obviously it shouldn't be hard to grow. I mentioned in another email that 
Gordon has an amazing collection of different forms of Spiloxene capensis. 
One of these days I'll get pictures of them on the wiki I hope. He 
suggested I sow the seed (which is tiny) uncovered without sand or grit and 
then cover the pot with plastic wrap to maintain the moisture. Water from 
below so as not to disturb the seed. When the leaves start to emerge you 
can anchor the seed with a little sand. The same procedure can be used for 
other tiny seeds like Ornithogalum. He advised patience and leaving some of 
the small ones in the same pot for a long time.

This final picture shows the room that Gordon has managed to talk his wife 
into letting him have to manage the business and store his seed. He has not 
only written the name of the plants but the place where the original seed 
was collected and he is keeping seed of the same species therefore 
separated. That's me behind him smiling when I saw all those containers of 

Hopefully some of you will find this interesting and helpful. Others may 
disagree with some of his findings. This is what works for him. Hopefully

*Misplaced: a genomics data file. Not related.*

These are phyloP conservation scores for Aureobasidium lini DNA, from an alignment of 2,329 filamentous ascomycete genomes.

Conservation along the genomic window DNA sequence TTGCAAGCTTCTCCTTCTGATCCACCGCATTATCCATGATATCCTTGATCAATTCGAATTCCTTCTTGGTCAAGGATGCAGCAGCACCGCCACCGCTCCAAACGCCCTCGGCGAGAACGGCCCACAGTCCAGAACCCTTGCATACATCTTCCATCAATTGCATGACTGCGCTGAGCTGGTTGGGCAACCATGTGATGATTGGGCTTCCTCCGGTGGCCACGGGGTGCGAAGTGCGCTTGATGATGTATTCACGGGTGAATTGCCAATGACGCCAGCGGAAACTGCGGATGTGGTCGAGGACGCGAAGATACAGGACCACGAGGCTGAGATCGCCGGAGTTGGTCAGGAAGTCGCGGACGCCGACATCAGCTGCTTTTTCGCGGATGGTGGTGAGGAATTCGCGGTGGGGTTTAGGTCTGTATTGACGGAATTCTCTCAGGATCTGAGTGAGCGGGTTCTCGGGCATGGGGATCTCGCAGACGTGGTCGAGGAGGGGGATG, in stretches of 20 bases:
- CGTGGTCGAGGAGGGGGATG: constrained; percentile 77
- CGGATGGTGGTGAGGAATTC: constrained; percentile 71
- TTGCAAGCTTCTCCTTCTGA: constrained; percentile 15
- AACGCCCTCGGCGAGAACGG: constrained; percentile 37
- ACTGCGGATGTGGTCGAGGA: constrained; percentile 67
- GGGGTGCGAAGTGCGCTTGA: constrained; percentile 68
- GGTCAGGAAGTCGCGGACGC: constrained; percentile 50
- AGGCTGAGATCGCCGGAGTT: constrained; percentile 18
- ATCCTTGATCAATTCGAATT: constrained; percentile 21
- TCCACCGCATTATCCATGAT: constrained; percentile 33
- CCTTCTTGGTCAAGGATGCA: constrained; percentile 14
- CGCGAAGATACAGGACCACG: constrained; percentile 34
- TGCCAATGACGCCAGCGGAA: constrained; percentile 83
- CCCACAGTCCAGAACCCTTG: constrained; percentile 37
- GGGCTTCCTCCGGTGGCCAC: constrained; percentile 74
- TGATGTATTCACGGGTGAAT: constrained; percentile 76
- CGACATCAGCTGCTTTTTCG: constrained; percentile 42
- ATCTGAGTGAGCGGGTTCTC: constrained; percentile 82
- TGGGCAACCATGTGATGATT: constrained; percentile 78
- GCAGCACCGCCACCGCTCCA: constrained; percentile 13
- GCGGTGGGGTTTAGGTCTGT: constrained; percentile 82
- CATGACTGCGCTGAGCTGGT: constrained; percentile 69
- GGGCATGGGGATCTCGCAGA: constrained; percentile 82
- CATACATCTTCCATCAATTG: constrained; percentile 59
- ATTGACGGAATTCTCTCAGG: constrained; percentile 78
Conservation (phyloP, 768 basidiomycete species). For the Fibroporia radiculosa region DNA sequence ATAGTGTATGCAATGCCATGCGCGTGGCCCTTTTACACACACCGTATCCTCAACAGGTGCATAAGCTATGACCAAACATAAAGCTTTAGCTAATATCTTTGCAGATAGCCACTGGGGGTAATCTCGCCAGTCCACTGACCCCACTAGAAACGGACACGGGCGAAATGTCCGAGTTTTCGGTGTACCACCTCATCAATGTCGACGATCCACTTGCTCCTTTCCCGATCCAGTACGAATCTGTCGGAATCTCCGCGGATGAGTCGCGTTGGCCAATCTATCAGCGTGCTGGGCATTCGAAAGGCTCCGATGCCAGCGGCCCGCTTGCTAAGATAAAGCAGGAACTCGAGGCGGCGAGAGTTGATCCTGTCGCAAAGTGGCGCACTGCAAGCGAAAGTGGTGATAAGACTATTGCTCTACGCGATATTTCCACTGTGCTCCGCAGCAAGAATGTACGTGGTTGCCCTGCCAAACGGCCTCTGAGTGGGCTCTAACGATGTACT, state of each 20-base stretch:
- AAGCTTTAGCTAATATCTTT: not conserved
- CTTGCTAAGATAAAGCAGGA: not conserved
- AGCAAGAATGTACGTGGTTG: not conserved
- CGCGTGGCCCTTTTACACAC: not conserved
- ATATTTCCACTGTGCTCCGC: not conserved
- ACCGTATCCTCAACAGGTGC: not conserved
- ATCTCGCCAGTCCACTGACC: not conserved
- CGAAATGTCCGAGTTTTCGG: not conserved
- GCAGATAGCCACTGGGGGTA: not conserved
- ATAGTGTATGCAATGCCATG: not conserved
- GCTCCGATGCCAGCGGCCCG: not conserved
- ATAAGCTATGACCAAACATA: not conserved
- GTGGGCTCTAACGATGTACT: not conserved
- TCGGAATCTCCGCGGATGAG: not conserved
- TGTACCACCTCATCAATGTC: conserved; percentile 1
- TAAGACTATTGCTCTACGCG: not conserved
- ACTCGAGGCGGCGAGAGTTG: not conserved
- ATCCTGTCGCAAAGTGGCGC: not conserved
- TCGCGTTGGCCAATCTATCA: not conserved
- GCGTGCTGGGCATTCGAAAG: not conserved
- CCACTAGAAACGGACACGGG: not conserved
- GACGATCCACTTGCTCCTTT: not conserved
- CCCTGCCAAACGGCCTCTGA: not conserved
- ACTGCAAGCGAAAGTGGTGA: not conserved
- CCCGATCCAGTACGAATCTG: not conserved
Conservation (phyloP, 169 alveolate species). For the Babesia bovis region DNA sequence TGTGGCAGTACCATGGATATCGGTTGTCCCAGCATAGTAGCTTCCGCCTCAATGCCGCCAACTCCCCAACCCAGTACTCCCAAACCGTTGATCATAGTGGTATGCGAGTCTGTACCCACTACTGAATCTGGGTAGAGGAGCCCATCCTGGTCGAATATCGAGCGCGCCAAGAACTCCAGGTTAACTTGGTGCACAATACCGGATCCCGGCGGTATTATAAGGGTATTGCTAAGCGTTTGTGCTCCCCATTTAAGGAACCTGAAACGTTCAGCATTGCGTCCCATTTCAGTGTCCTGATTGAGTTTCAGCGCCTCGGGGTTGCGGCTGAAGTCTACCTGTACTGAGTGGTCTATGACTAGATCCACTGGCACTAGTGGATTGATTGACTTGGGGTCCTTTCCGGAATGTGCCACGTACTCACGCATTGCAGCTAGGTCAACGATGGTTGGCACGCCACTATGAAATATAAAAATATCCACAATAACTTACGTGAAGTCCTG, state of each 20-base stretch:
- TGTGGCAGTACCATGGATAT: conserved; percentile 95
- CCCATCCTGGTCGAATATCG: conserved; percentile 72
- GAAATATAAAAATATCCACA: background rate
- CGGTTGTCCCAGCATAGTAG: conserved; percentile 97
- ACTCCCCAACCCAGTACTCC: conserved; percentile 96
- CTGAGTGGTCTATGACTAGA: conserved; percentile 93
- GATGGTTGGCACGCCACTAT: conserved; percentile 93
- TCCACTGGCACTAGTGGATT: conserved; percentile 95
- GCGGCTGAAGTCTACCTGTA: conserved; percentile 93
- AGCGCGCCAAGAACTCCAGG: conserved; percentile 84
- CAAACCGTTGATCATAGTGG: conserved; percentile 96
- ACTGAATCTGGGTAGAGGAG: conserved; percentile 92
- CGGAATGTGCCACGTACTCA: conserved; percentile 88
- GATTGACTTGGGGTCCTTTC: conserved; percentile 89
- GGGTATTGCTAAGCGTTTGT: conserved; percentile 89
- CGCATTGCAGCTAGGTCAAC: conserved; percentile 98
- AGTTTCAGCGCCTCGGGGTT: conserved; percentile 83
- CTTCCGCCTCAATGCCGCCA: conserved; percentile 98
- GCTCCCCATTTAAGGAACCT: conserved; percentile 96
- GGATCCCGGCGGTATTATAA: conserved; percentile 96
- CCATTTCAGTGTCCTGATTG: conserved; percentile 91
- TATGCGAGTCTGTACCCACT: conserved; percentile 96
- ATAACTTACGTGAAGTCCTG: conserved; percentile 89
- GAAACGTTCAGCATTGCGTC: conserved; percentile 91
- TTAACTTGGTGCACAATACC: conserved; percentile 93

I'll be corrected if I got any of this confused. Lauw tried very hard to 
persuade Gordon to join this forum, but I could see that he wasn't going to 
succeed. Gordon doesn't feel he has time. He did say he'd answer questions 
if anyone had them and we could send them through his daughter. Lauw 
volunteered to be the contact person for the group. A very wonderful 
quality about Gordon is that he really does want people to be successful 
growing bulbs and he is willing to share all his secrets. Sometimes experts 
keep their secrets to themselves. And he says he wants to know if people 
have success with his seeds or not. If they don't have success, there has 
to be a reason and he is eager to change this.

Mary Sue